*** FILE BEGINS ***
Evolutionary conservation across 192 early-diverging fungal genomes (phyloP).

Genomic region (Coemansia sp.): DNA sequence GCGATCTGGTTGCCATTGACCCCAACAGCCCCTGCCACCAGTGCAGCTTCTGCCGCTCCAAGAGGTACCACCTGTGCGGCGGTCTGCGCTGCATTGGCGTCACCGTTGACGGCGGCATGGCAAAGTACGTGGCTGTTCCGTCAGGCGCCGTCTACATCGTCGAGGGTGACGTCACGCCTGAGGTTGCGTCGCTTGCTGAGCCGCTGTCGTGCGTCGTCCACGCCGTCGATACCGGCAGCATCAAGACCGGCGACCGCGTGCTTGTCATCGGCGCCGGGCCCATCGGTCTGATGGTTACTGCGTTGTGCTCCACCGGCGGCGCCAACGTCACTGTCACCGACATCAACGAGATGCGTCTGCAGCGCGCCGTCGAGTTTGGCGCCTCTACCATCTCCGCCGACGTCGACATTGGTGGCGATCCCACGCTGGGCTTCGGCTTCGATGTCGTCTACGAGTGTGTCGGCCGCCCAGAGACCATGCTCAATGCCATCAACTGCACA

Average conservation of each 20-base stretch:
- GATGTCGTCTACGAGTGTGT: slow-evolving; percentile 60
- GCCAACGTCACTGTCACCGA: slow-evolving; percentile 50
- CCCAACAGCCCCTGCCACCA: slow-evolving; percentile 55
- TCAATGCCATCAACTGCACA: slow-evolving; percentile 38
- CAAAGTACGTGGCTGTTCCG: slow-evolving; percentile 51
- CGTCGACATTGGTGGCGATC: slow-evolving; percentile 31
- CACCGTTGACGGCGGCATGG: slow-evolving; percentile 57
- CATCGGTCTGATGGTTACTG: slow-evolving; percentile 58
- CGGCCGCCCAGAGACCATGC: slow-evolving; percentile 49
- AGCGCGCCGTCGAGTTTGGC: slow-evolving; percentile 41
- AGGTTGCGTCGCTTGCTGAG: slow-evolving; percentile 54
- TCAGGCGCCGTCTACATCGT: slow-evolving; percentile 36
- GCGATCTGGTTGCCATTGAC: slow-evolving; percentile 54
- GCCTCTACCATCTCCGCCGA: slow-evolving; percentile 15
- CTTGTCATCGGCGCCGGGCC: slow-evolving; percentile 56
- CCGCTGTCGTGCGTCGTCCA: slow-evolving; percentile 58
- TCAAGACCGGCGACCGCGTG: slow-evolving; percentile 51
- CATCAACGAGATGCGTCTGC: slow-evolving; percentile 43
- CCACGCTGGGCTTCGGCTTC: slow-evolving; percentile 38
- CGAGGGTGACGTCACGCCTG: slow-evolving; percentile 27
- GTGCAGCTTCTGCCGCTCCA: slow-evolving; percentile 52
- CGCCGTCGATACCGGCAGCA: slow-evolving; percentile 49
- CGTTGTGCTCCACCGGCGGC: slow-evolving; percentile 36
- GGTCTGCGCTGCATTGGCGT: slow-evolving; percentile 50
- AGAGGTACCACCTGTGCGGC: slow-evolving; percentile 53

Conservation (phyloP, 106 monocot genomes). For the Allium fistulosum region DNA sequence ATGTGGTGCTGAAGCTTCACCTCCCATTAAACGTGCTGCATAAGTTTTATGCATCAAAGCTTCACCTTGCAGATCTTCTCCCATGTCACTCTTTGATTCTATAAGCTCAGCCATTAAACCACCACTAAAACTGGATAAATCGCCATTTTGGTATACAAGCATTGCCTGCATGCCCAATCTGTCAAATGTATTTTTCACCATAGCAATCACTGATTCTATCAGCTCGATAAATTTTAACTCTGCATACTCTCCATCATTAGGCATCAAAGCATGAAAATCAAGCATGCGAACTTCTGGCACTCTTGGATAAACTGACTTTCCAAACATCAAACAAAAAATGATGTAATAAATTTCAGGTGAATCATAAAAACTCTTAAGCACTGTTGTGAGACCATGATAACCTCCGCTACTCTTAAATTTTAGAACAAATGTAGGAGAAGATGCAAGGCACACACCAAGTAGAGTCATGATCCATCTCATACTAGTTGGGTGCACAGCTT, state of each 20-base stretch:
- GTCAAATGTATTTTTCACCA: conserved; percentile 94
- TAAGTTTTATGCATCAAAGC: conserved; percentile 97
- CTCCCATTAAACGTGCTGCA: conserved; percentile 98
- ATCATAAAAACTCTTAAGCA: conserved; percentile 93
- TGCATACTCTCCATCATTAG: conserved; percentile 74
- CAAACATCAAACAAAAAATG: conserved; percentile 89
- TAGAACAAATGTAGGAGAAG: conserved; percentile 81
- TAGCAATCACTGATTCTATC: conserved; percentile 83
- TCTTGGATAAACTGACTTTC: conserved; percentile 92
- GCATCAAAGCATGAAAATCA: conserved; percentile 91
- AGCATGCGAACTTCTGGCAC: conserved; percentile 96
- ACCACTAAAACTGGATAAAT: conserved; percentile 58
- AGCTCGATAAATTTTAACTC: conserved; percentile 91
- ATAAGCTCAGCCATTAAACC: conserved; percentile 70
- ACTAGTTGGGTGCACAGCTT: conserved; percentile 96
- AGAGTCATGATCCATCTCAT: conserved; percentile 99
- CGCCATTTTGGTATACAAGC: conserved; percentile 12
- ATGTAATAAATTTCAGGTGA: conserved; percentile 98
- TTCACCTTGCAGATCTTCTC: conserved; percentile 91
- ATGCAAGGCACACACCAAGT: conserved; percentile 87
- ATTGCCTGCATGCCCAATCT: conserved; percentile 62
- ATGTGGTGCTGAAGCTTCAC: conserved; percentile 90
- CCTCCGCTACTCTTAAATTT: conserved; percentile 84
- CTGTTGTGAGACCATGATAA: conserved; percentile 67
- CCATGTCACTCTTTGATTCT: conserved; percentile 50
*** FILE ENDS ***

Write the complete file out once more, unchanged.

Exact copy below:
Evolutionary conservation across 192 early-diverging fungal genomes (phyloP).

Genomic region (Coemansia sp.): DNA sequence GCGATCTGGTTGCCATTGACCCCAACAGCCCCTGCCACCAGTGCAGCTTCTGCCGCTCCAAGAGGTACCACCTGTGCGGCGGTCTGCGCTGCATTGGCGTCACCGTTGACGGCGGCATGGCAAAGTACGTGGCTGTTCCGTCAGGCGCCGTCTACATCGTCGAGGGTGACGTCACGCCTGAGGTTGCGTCGCTTGCTGAGCCGCTGTCGTGCGTCGTCCACGCCGTCGATACCGGCAGCATCAAGACCGGCGACCGCGTGCTTGTCATCGGCGCCGGGCCCATCGGTCTGATGGTTACTGCGTTGTGCTCCACCGGCGGCGCCAACGTCACTGTCACCGACATCAACGAGATGCGTCTGCAGCGCGCCGTCGAGTTTGGCGCCTCTACCATCTCCGCCGACGTCGACATTGGTGGCGATCCCACGCTGGGCTTCGGCTTCGATGTCGTCTACGAGTGTGTCGGCCGCCCAGAGACCATGCTCAATGCCATCAACTGCACA

Average conservation of each 20-base stretch:
- GATGTCGTCTACGAGTGTGT: slow-evolving; percentile 60
- GCCAACGTCACTGTCACCGA: slow-evolving; percentile 50
- CCCAACAGCCCCTGCCACCA: slow-evolving; percentile 55
- TCAATGCCATCAACTGCACA: slow-evolving; percentile 38
- CAAAGTACGTGGCTGTTCCG: slow-evolving; percentile 51
- CGTCGACATTGGTGGCGATC: slow-evolving; percentile 31
- CACCGTTGACGGCGGCATGG: slow-evolving; percentile 57
- CATCGGTCTGATGGTTACTG: slow-evolving; percentile 58
- CGGCCGCCCAGAGACCATGC: slow-evolving; percentile 49
- AGCGCGCCGTCGAGTTTGGC: slow-evolving; percentile 41
- AGGTTGCGTCGCTTGCTGAG: slow-evolving; percentile 54
- TCAGGCGCCGTCTACATCGT: slow-evolving; percentile 36
- GCGATCTGGTTGCCATTGAC: slow-evolving; percentile 54
- GCCTCTACCATCTCCGCCGA: slow-evolving; percentile 15
- CTTGTCATCGGCGCCGGGCC: slow-evolving; percentile 56
- CCGCTGTCGTGCGTCGTCCA: slow-evolving; percentile 58
- TCAAGACCGGCGACCGCGTG: slow-evolving; percentile 51
- CATCAACGAGATGCGTCTGC: slow-evolving; percentile 43
- CCACGCTGGGCTTCGGCTTC: slow-evolving; percentile 38
- CGAGGGTGACGTCACGCCTG: slow-evolving; percentile 27
- GTGCAGCTTCTGCCGCTCCA: slow-evolving; percentile 52
- CGCCGTCGATACCGGCAGCA: slow-evolving; percentile 49
- CGTTGTGCTCCACCGGCGGC: slow-evolving; percentile 36
- GGTCTGCGCTGCATTGGCGT: slow-evolving; percentile 50
- AGAGGTACCACCTGTGCGGC: slow-evolving; percentile 53

Conservation (phyloP, 106 monocot genomes). For the Allium fistulosum region DNA sequence ATGTGGTGCTGAAGCTTCACCTCCCATTAAACGTGCTGCATAAGTTTTATGCATCAAAGCTTCACCTTGCAGATCTTCTCCCATGTCACTCTTTGATTCTATAAGCTCAGCCATTAAACCACCACTAAAACTGGATAAATCGCCATTTTGGTATACAAGCATTGCCTGCATGCCCAATCTGTCAAATGTATTTTTCACCATAGCAATCACTGATTCTATCAGCTCGATAAATTTTAACTCTGCATACTCTCCATCATTAGGCATCAAAGCATGAAAATCAAGCATGCGAACTTCTGGCACTCTTGGATAAACTGACTTTCCAAACATCAAACAAAAAATGATGTAATAAATTTCAGGTGAATCATAAAAACTCTTAAGCACTGTTGTGAGACCATGATAACCTCCGCTACTCTTAAATTTTAGAACAAATGTAGGAGAAGATGCAAGGCACACACCAAGTAGAGTCATGATCCATCTCATACTAGTTGGGTGCACAGCTT, state of each 20-base stretch:
- GTCAAATGTATTTTTCACCA: conserved; percentile 94
- TAAGTTTTATGCATCAAAGC: conserved; percentile 97
- CTCCCATTAAACGTGCTGCA: conserved; percentile 98
- ATCATAAAAACTCTTAAGCA: conserved; percentile 93
- TGCATACTCTCCATCATTAG: conserved; percentile 74
- CAAACATCAAACAAAAAATG: conserved; percentile 89
- TAGAACAAATGTAGGAGAAG: conserved; percentile 81
- TAGCAATCACTGATTCTATC: conserved; percentile 83
- TCTTGGATAAACTGACTTTC: conserved; percentile 92
- GCATCAAAGCATGAAAATCA: conserved; percentile 91
- AGCATGCGAACTTCTGGCAC: conserved; percentile 96
- ACCACTAAAACTGGATAAAT: conserved; percentile 58
- AGCTCGATAAATTTTAACTC: conserved; percentile 91
- ATAAGCTCAGCCATTAAACC: conserved; percentile 70
- ACTAGTTGGGTGCACAGCTT: conserved; percentile 96
- AGAGTCATGATCCATCTCAT: conserved; percentile 99
- CGCCATTTTGGTATACAAGC: conserved; percentile 12
- ATGTAATAAATTTCAGGTGA: conserved; percentile 98
- TTCACCTTGCAGATCTTCTC: conserved; percentile 91
- ATGCAAGGCACACACCAAGT: conserved; percentile 87
- ATTGCCTGCATGCCCAATCT: conserved; percentile 62
- ATGTGGTGCTGAAGCTTCAC: conserved; percentile 90
- CCTCCGCTACTCTTAAATTT: conserved; percentile 84
- CTGTTGTGAGACCATGATAA: conserved; percentile 67
- CCATGTCACTCTTTGATTCT: conserved; percentile 50